DIn the coalition agreement, the traffic light government laid down a “new beginning in migration and integration policy” in order to do justice to a “modern immigration country”. The previous governments had also passed various immigration laws, but always avoided committing themselves to Germany as an immigration country. The change in this position is not surprising, because the Union in particular had struggled on this issue.
However, one can argue about the concept of a new beginning. In fact, the traffic light continues a process of liberalization in various areas. This even applies to the right of residence, which passed the Bundestag on Friday. In future, long-term tolerated residents will be able to enjoy this special title for 18 months in order to meet the requirements for a long-term residence permit, which includes knowledge of German, for example.
There is now a real change of lane from the asylum system to labor migration. In the last legislative period, however, the grand coalition had already paved the way with the so-called employment tolerance. Since then there has been a kind of small change of direction: Rejected asylum seekers who have been employed subject to social security contributions for 18 months, earn their own living and speak good German receive this special form of toleration, which is to be converted into a residence status after two and a half years.
Paradigm shift through red-green
Traffic light’s plans to reform nationality law are particularly controversial these days. In the future, it should be enough for a foreigner to have their “lawful and habitual residence” in Germany for five years in order to become a German, or even three years in the case of special integration achievements. The previous period of eight years has been in effect since January 1, 2000. It was decided in 1999 under the red-green federal government. Until then, a foreigner had to have lived here for fifteen years before he could become a German.
The red-green law completed a paradigm shift in the question of the citizenship of children born in Germany. The birthplace principle (ius soli) was introduced for the first time. Previously, only the principle of descent (ius sanguinis) applied. After the change, children of foreign parents who were born in Germany could also acquire German citizenship.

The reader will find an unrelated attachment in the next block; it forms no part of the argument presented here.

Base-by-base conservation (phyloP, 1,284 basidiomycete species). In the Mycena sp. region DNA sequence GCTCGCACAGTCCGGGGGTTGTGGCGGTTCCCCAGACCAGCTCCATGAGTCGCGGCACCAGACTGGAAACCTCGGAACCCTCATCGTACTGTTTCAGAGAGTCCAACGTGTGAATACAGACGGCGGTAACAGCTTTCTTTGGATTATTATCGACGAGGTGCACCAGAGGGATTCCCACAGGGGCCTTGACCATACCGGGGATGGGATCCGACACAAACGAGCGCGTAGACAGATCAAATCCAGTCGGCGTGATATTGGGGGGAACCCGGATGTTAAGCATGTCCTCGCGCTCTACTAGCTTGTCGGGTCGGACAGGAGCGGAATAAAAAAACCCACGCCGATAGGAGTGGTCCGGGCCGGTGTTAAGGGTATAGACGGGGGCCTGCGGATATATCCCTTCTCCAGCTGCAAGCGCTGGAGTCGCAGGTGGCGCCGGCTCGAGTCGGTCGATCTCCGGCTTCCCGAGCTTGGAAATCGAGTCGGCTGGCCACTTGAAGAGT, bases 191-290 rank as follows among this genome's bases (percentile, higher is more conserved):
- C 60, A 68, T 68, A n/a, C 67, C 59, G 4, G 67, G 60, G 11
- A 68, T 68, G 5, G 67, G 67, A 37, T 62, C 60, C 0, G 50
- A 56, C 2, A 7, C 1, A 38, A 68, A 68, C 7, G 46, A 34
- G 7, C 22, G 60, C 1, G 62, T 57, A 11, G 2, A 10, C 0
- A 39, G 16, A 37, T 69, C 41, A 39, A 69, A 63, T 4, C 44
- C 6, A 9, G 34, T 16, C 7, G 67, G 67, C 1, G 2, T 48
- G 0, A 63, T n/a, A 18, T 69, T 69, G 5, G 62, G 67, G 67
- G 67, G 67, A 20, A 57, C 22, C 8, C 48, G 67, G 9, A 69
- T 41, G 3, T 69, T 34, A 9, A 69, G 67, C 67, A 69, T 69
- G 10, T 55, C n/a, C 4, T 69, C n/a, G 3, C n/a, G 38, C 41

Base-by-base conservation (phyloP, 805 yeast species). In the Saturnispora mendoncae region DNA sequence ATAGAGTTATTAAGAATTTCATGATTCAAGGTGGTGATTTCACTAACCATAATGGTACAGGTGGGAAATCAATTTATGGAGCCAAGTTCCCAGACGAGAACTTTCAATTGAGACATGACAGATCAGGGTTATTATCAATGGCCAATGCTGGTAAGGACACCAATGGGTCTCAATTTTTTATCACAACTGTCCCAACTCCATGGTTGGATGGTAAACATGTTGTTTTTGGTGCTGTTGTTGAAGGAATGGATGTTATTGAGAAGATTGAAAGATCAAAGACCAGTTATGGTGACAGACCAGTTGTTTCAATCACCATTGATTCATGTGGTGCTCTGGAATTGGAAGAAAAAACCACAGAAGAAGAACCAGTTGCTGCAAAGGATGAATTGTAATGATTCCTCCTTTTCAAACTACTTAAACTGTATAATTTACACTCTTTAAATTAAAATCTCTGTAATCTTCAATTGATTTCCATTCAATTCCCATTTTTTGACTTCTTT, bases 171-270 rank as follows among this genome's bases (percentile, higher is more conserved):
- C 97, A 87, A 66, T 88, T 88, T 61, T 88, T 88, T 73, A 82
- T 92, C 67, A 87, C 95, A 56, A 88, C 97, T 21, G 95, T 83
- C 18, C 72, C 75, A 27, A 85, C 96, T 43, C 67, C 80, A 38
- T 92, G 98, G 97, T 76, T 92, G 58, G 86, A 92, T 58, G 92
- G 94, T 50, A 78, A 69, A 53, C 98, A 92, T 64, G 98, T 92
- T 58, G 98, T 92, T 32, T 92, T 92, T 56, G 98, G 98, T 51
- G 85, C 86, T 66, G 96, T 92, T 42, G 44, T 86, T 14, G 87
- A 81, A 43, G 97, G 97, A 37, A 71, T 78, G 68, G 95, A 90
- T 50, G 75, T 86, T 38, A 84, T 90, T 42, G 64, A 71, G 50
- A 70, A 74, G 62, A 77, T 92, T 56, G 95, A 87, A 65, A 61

This initially entailed the obligation to decide between the German and the foreign nationality of the parents when they reached the age of 18. Since December 20, 2014, Ius soli children who have grown up in Germany no longer have to choose between German citizenship and their parents’ citizenship.
Heil: Skilled labor immigration country
The cabinet has so far decided on the cornerstones of the amendment to the immigration law for skilled workers. According to this, among other things, a “chance card” based on the Canadian model is to be introduced, which should allow third-country nationals “with good potential” to come to Germany to look for a job. Immigration should also be made possible for third-country nationals who have at least two years of professional experience and a professional qualification of at least two years that is state-recognized in their country of origin.
In the previous legislative period, the Bundestag had already passed a Skilled Immigration Act. The innovations at that time did not go as far as those planned now. For example, it was easier for people from countries outside the EU to enter the German labor market because there was no longer any need to check whether an applicant from Germany or the EU could also be considered for a position.
Since then, anyone with a professional qualification has been able to enter the country to look for a job, which was previously only available to university graduates. According to Hubertus Heil, who was Minister of Labor at the time, Germany has been a “country of immigration for skilled workers” ever since.
The first German immigration law came into force in early 2005. It created the immigration opportunities for highly qualified professionals and foreign graduates. The law also marks the beginning of a targeted integration policy: for the first time, foreigners were now entitled to take part in language and integration courses, but were subject to sanctions if they evaded the offer. For unskilled and low-skilled workers, the recruitment freeze remained.
Controversy in the Federal Council
The law has a famous history. Federal Interior Minister Otto Schily (SPD) was responsible. The political signal came from Chancellor Gerhard Schröder (SPD), who said in his government statement in 1998: “Reality teaches us that irreversible immigration has taken place in Germany in the past few decades.” With that, he had clearly strayed from the line of the government cabbage removed. Manfred Kanther (CDU), the last Minister of the Interior under Kohl, stated in 1998: “There is agreement that the Federal Republic of Germany is not and should not become an immigration country.”
Schily’s draft was passed in the Bundestag in 2002. Brandenburg had not voted uniformly in the Bundesrat: CDU Interior Minister Jörg Schönbohm had voted no, Prime Minister Manfred Stolpe (SPD) had voted yes. The Federal Constitutional Court upheld a lawsuit by six Union-led countries and declared the law null and void. A few months later, the Bundestag voted for a second version with red-green votes, but there was no majority in the Bundesrat and the efforts of the mediation committee failed. A political agreement between the government and the Union, which was necessary because of the majority in the Bundesrat, was not reached until spring 2004.